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Atoms

Section 2

Key Ideas

What is the difference between protons, neutrons, and


electrons?
What do atoms of an element have in common with
other atoms of the same element?
Why do isotopes of the same element have different
atomic masses?
Why do Ions have different charges?
What unit is used to express atomic mass?

Atoms

Section 2

Bellringer, continued
1. What is the center of an atom called?
2. The center of an atom is made up of positively
charged particles and particles that have no
electrical charge. Name the two particles.
3. Negatively charged electrons are found in clouds
outside the center of an atom. Why are electrons
attracted to the center of the atom?
4. The number of which particle gives the atom its
atomic number?
5. Which particles add up to give an atom its atomic
mass?

Atoms

Section 2

What Is in an Atom?
What is the difference between protons, neutrons, and
electrons?
The three main subatomic particles are distinguished by
mass, charge, and location in the atom.

Atoms

Section 2

Visual Concept: Parts of the Atom

Atoms

Section 2

What Is in an Atom?, continued


Each element has a unique number of protons.
Unreacted atoms have no overall charge.
Because there is an equal number of protons and electrons,
the charges cancel out.
# protons = # electrons

The electric force holds the atom together.


Positive protons are attracted to negative electrons by the
electric force.
This force holds the atom together.

Atoms

Section 2

Atomic Number and Mass Number


What do atoms of an element have in common
with other atoms of the same element?
Atoms of each element have the same
number of protons, but they can have different
numbers of neutrons or electrons.

Atoms

Section 2

Atomic Number and Mass Number,


continued

The atomic number equals the number of protons.


atomic number: the number of protons in the
nucleus of an atom
The mass number equals the total number of
subatomic particles in the nucleus.
mass number: the sum of the numbers of protons
and neutrons in the nucleus of an atom

Atoms

Section 2

Atomic Number and Mass Number,


continued

Atoms

Section 2

Isotopes
Why do isotopes of the same element have
different atomic masses?
Isotopes of an element vary in mass because
their numbers of neutrons differ.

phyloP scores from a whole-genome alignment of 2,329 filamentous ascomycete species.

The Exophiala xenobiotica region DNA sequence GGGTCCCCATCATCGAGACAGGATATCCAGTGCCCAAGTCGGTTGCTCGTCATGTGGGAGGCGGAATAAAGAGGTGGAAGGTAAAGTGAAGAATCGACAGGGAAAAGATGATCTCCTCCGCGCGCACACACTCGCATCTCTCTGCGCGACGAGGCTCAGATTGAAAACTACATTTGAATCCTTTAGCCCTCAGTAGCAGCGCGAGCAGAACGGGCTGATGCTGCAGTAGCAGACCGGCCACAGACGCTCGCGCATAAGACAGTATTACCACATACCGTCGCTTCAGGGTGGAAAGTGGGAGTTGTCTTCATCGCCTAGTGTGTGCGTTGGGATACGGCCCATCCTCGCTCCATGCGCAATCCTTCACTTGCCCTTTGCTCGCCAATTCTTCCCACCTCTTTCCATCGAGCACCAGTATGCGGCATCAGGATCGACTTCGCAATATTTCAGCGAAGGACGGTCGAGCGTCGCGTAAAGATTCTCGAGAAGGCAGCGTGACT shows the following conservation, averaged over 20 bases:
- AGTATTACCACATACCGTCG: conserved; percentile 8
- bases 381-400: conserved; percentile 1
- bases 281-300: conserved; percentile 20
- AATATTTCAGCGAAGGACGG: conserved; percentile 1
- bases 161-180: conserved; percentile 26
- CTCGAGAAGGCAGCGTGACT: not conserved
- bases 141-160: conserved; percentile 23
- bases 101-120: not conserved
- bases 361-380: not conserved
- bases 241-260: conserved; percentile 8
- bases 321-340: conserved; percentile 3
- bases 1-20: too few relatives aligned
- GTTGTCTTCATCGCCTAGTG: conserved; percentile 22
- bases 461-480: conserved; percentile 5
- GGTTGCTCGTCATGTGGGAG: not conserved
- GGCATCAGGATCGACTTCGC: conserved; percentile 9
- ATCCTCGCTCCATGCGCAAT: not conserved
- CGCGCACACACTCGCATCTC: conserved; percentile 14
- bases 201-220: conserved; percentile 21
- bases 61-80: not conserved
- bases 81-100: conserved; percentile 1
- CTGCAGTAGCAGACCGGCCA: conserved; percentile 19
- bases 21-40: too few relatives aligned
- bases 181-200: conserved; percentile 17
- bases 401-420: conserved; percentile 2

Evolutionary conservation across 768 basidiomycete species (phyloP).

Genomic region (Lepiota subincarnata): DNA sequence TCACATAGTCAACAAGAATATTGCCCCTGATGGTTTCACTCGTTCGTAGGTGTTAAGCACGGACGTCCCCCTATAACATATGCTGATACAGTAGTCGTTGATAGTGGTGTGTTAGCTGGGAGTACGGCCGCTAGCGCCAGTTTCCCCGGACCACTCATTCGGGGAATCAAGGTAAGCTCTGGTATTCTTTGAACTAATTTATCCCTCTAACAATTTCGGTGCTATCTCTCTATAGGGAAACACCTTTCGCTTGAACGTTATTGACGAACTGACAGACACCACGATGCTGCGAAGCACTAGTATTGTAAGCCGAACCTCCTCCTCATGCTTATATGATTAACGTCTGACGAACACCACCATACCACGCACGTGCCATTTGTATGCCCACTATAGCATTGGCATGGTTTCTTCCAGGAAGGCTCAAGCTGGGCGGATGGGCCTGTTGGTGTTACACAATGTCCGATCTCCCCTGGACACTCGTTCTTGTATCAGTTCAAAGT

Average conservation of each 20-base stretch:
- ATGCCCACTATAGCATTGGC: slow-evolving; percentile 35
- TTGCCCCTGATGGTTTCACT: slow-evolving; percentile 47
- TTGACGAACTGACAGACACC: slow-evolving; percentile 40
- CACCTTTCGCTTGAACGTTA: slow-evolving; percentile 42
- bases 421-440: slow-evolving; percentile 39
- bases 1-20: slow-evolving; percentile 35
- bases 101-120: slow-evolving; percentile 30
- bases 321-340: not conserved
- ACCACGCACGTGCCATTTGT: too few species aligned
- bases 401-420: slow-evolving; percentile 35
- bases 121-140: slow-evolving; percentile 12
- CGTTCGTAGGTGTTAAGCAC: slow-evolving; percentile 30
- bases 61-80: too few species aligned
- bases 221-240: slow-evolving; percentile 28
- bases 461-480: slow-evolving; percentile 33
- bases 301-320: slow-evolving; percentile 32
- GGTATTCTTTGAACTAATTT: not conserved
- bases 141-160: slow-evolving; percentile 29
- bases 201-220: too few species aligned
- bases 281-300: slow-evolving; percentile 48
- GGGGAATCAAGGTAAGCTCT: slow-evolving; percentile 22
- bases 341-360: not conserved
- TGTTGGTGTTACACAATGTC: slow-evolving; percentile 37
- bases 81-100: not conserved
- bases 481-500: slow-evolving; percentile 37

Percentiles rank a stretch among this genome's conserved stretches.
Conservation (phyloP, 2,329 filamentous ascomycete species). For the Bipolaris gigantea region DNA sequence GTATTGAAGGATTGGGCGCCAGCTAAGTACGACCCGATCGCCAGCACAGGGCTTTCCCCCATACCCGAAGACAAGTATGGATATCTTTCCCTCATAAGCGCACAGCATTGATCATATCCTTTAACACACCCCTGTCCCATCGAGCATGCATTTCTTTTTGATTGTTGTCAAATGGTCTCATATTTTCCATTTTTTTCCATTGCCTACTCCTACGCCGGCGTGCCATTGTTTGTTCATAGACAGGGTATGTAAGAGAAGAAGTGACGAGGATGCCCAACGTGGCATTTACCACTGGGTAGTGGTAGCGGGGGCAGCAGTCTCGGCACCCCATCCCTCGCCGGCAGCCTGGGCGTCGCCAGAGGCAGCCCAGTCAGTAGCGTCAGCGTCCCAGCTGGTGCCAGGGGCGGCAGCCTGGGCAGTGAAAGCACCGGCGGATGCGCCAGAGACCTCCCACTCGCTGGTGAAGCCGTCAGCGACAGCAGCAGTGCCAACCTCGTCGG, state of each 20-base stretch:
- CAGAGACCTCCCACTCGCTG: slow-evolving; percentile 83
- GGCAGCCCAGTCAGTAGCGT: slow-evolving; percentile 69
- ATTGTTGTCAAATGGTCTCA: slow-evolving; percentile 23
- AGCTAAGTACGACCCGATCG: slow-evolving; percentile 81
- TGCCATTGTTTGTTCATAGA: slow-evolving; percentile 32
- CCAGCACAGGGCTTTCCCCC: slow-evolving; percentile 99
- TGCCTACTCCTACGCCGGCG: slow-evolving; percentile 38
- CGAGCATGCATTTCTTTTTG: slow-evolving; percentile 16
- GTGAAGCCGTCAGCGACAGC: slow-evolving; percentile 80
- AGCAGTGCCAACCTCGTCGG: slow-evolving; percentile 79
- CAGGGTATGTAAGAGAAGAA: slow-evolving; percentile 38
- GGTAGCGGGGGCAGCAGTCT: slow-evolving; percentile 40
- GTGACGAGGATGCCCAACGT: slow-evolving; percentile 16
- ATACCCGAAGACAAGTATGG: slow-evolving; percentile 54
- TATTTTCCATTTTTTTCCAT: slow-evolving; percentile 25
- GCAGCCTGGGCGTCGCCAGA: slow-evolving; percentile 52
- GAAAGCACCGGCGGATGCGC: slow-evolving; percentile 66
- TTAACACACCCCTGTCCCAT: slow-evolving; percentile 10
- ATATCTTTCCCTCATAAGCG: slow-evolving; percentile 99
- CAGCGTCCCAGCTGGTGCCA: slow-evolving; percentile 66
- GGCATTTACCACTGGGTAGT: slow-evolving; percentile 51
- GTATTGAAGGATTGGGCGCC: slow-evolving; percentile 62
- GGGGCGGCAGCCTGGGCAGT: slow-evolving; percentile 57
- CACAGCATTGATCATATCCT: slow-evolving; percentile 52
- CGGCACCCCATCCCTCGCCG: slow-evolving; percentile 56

Atoms

Isotopes, continued

Section 2

Atoms

Section 2

Isotopes, continued
Some isotopes are more common than others.
radioisotopes: unstable isotopes that emit radiation and
decay into other isotopes

The number of neutrons can be calculated.


number of neutrons = mass number atomic number

Atoms

Isotopes

Section 2

Atoms

Isotopes continued

Section 2

Atoms

Section 2

Ions
If an atom has lost or gained electrons we say that it is
an ion.
Ions can be either:

Positive: has lost electrons


+1 for every electron lost

Negative: has gained electrons


-1 for every electron gained

Atoms

Section 2

Atomic Masses
What unit is used to express atomic mass?
Because working with such tiny masses is
difficult, atomic masses are usually expressed
in unified atomic mass units.
unified atomic mass unit: a unit of mass that
describes the mass of an atom or molecule; it is
exactly 1/12 the mass of a carbon atom with mass
number 12 (symbol, u)

Atoms

Section 2

Atomic Masses, continued


Average atomic mass is a weighted average.
Isotope abundance
determines the average
atomic mass.
Example: Chlorine-35 is
more abundant than
chlorine-37, so chlorines
average atomic mass
(35.453 u) is closer to 35
than to 37.

Atoms

Section 2

Atomic Masses, continued


The mole is useful for counting small particles.
mole: the SI base unit used to measure the amount of
a substance (abbreviation, mol)
1 mol = 602, 213, 670, 000, 000, 000, 000, 000 particles
This number, usually written as 6.022 1023, is called
Avogadros number.

Atoms

Section 2

Visual Concept: The Mole